More American Deaths in U-Boat Attack.
American Bankers Seek Huge Loan for Britain and France.
Special to The Great Project.
(4-7 November) The United States is struggling, unsuccessfully, to maintain President Woodrow Wilson’s policy of neutrality.
More Americans are killed in a German submarine attack on a passenger ship, prompting louder calls for the U.S. to retaliate.
At the same time, a bitter debate breaks out over a huge loan American bankers want to make to France and Britain.
On November 7th, a century ago, in the Mediterranean off Sardinia, an attack is underway, reports historian Martin Gilbert. “An Austrian submarine shelled and then torpedoed an Italian ocean liner, the Ancona, on its way to New York with many Italian immigrants on board.”
“Two-hundred-eight passengers were killed, including 25 Americans.”
Gilbert reports that “as with the previous German submarine sinkings….
…the American government protested, found the Austrian reply unsatisfactory, but took the matter no further.”
This attack, with the death of more American citizens, comes not long after a great debate breaks out in the Wilson administration over whether the neutrality policy of the United States permits American banks to lend Britain and France $500,000,000.
At the time, the fall of 1915, after long debate within and outside the Wilson administration, the United States comes to terms with the Allies. “It provided,” writes historian and Wilson biographer Arthur Link, “for a five-year unsecured loan of $500,000,000 to the British and French governments at an interest rate that totaled nearly six percent, with commissions and discounts, to be underwritten by a nation-wide banking syndicate headed by the Morgan firm.”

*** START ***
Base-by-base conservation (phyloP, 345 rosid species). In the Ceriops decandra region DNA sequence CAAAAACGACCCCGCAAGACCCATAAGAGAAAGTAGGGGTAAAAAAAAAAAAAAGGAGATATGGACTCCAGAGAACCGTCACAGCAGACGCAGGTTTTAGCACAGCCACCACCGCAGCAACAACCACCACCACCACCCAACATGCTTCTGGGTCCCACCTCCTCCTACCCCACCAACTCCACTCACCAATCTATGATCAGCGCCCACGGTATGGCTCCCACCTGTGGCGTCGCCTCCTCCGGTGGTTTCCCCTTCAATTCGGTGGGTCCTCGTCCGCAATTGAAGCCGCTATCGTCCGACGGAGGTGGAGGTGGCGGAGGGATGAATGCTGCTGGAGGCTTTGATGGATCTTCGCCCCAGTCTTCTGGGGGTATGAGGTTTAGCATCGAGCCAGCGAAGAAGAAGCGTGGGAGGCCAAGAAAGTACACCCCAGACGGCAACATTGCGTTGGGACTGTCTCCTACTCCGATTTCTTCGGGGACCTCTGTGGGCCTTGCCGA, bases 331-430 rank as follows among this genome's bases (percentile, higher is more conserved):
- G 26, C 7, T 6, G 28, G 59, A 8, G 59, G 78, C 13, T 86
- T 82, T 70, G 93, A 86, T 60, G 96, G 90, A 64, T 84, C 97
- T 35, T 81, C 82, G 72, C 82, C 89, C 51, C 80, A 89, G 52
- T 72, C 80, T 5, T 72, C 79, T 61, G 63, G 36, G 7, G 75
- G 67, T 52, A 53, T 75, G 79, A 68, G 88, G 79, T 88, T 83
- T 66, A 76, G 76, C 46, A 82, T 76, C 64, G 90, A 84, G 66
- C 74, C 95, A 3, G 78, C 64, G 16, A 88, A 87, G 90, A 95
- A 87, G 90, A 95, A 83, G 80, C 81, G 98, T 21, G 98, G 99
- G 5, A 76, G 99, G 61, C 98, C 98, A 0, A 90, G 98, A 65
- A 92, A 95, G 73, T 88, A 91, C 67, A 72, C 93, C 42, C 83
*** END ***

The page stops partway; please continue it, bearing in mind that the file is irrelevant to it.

Public support in the U.S. for this loan is hardly unanimous. Many Americans, reports Link, “were disturbed by what they thought was the moral unneutrality of the loan.”
“I think it is getting the people of this country to gamble on the war,” declares William Jennings Bryan, Wilson’s former Secretary of State. “The Bible says in effect, ‘Where your treasure is, there your heart is also.’”
The American bankers of J.P. Morgan and Company intend to raise the sufficient funds for the loan by selling bonds to the American public.
But Morgan does not count on the opposition of the public. The bank fails to sell even half the necessary bonds.
“It was altogether a spectacular failure with momentous implications for the future,” observes Link. “For one thing, it convinced the American bankers and British financial leaders that it would be futile to try to raise any important sums directly from the American people.”
It put an end to any attempt by Britain and its American bankers to raise funds directly from the Americans.
Writes historian Link, “This in turn meant that the British would become totally dependent upon the good will of the American financial community and, ultimately, of the Washington government itself.”
The significance of this episode is not lost on the leaders of Imperial Germany. It sparks skepticism and anger in Germany about Washington’s “so-called” neutrality.
And it offers little incentive for the Germans to conduct its submarine warfare in a manner that would spare American citizens.
German military leaders see no reason to avoid killing Americans on the high seas as long as the U.S. is seen to lend money to the cash-strapped British and French governments.
The Germans see the loans as the only thing keeping the Allies — Britain, France, and Russian — in the war.